Mary Lehman Yoder tends her gardens and her prayers in Goshen, Indiana. In addition to perennial gardening, she is an avid long-distance walker and lover of her grandchildren. Since her retirement from active pastoral ministry at Assembly Mennonite in 2011, she has become better acquainted with the Psalms, with lament and with paradox.
When the members of the Discernment Group on sexual abuse and the church approached me about chairing the planning group for the Service of Lament and Hope at Kansas City, I took an inward gasp for air.
Through my years of congregational ministry I have carried a passion for corporate worship and the power released as people gather in the presence of God.
I know the way song, scripture, ritual, visuals can come together and move us. Yet the pain around the sexual violence committed by John Howard Yoder seemed too deep for words and layered with complexity and paradox.
How might a service of worship at Kansas City be a part of the work that has been going on for many years?
How might it hinder that work? How would the worship fit alongside the work that the delegates would be doing? What kind of space would be available? What voices should be heard? What if no one came? What if we got it all wrong? Was the service to focus in some way on Yoder and/or his victims? What about all the other victims of sexual abuse in our congregations – both women and men – who carry pain?
Despite these and many other questions I said yes to the assignment put before me. I was moved along knowing that others were taking great care, laboring slowly, faithfully. I am absolutely certain that it is time for the church to speak truth about sexual abuse. Wiser voices also reminded me over and over:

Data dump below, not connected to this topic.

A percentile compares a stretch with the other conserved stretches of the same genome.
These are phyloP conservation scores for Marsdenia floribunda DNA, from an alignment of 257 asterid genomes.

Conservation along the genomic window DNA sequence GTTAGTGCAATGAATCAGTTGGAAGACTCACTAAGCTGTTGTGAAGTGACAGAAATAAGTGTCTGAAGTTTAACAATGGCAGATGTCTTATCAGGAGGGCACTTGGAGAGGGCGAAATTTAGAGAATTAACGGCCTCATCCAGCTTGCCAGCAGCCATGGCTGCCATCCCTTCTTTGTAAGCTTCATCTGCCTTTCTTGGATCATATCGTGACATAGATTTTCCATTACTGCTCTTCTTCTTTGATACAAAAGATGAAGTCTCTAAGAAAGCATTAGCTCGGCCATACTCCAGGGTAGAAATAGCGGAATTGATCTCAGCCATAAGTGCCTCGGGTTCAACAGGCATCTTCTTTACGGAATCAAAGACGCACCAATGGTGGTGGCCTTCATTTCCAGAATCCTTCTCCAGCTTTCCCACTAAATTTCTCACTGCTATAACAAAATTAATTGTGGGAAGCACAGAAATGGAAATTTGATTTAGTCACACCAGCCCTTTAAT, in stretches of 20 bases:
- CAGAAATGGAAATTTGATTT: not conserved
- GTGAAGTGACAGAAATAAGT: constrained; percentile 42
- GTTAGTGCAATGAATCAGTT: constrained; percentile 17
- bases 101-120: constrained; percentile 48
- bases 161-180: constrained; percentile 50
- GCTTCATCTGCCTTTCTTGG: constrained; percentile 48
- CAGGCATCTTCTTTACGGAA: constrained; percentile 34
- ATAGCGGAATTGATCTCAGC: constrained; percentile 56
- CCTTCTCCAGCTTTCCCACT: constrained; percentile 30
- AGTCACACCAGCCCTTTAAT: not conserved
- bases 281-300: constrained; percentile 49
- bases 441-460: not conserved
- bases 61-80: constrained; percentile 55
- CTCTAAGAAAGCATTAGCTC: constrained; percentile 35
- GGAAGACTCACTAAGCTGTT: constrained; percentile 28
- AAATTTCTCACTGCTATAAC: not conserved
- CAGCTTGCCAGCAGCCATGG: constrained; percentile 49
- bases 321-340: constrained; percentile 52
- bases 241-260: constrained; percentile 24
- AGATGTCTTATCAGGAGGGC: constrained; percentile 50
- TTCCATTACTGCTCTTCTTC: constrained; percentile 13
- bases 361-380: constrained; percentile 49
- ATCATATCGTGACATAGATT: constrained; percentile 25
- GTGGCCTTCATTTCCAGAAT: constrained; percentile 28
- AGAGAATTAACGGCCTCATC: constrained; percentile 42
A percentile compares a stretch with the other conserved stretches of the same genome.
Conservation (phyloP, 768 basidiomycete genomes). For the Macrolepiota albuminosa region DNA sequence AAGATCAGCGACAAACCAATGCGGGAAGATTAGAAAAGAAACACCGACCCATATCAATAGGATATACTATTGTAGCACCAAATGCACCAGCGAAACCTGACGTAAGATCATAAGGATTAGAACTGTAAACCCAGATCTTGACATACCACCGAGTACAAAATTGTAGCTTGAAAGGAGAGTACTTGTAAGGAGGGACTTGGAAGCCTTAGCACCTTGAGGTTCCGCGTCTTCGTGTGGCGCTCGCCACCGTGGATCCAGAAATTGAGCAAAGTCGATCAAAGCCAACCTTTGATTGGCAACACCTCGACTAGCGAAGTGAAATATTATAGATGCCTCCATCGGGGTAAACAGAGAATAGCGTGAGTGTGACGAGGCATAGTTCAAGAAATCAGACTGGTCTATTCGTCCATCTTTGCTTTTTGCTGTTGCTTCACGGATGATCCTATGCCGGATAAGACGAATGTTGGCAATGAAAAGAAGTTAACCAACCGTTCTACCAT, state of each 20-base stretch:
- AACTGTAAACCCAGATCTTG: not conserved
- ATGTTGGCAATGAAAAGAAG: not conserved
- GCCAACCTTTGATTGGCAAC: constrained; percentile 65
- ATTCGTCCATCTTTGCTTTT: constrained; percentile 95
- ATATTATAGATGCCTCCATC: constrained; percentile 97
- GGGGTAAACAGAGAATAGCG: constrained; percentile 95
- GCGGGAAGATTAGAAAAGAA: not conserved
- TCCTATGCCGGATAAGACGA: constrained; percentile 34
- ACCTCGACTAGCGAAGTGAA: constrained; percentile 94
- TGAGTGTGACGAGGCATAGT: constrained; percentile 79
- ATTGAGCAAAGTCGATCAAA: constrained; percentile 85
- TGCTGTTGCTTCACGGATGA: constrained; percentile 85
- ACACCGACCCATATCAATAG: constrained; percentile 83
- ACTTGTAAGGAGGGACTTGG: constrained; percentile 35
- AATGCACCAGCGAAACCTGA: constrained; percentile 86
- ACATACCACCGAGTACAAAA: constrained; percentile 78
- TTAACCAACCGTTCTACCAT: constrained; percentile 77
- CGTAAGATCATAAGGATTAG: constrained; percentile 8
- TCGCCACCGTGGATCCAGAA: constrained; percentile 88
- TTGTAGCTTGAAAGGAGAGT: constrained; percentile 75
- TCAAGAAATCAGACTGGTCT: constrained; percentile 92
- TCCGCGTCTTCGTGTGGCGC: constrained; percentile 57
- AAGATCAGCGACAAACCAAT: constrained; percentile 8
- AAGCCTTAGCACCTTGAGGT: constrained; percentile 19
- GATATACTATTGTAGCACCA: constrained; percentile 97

You won’t get it all right for everyone.
Yours is one small part.
You do the best you can, take counsel, and then trust the Spirit, who is always and ever moving us toward honest lament and the slow work of healing.
This movement is often circular rather than linear. The Service of Lament and Hope in Kansas City is one part. Direction began to emerge. Resources appeared. Encouragement, challenge, affirmation all became part of the planning process.
As Kansas City drew closer many of my questions were answered.
• This service is for all victims of sexual violence.
• This service is for all of us who want to move toward healthier patterns of being men and women together in our homes, families, congregations, conferences, workplaces.
• This service offers a place to bring our laments before the One who made us and knows us and loves us.
• This service is a companion to the work that the delegate body is doing.
• The service will be held at Grace and Holy Trinity Cathedral Sanctuary, Friday, July 3, 2015, 8:30 – 9:45 p.m.
Then another idea came to those of us planning: not everyone will be energized by the work of the delegate body. Not everyone will want to come to the corporate gathering for worship. Is there another way people might speak their pain, their fears, their laments? Is there another way to honor the deepest prayers of those who might remain unseen and unheard in the other two settings? That’s when we began to imagine a Wailing Wall – a physical space like the Wailing Wall in Jerusalem that could be safe place to write a lament, draw a picture, or sit and ponder that deep pain, outrage and hurt that continues to be present among us.
The wall is both a way to give voice to those who have experienced and are experiencing pain and to honor those voices.
It is not an opinion board, not a discussion venue. We are grateful that space is emerging and will be graciously tended in the Exhibit Hall.
May the words of our mouths, the meditations of our hearts, the best intentions of our labors be acceptable to the One who has knit us together in our mothers’ wombs, the One who blesses us in the midst of deep pain, the One who companions us wherever the hard road goes.
Breathe in, breathe out.
The Spirit, the Holy Breath, the Wind is at work.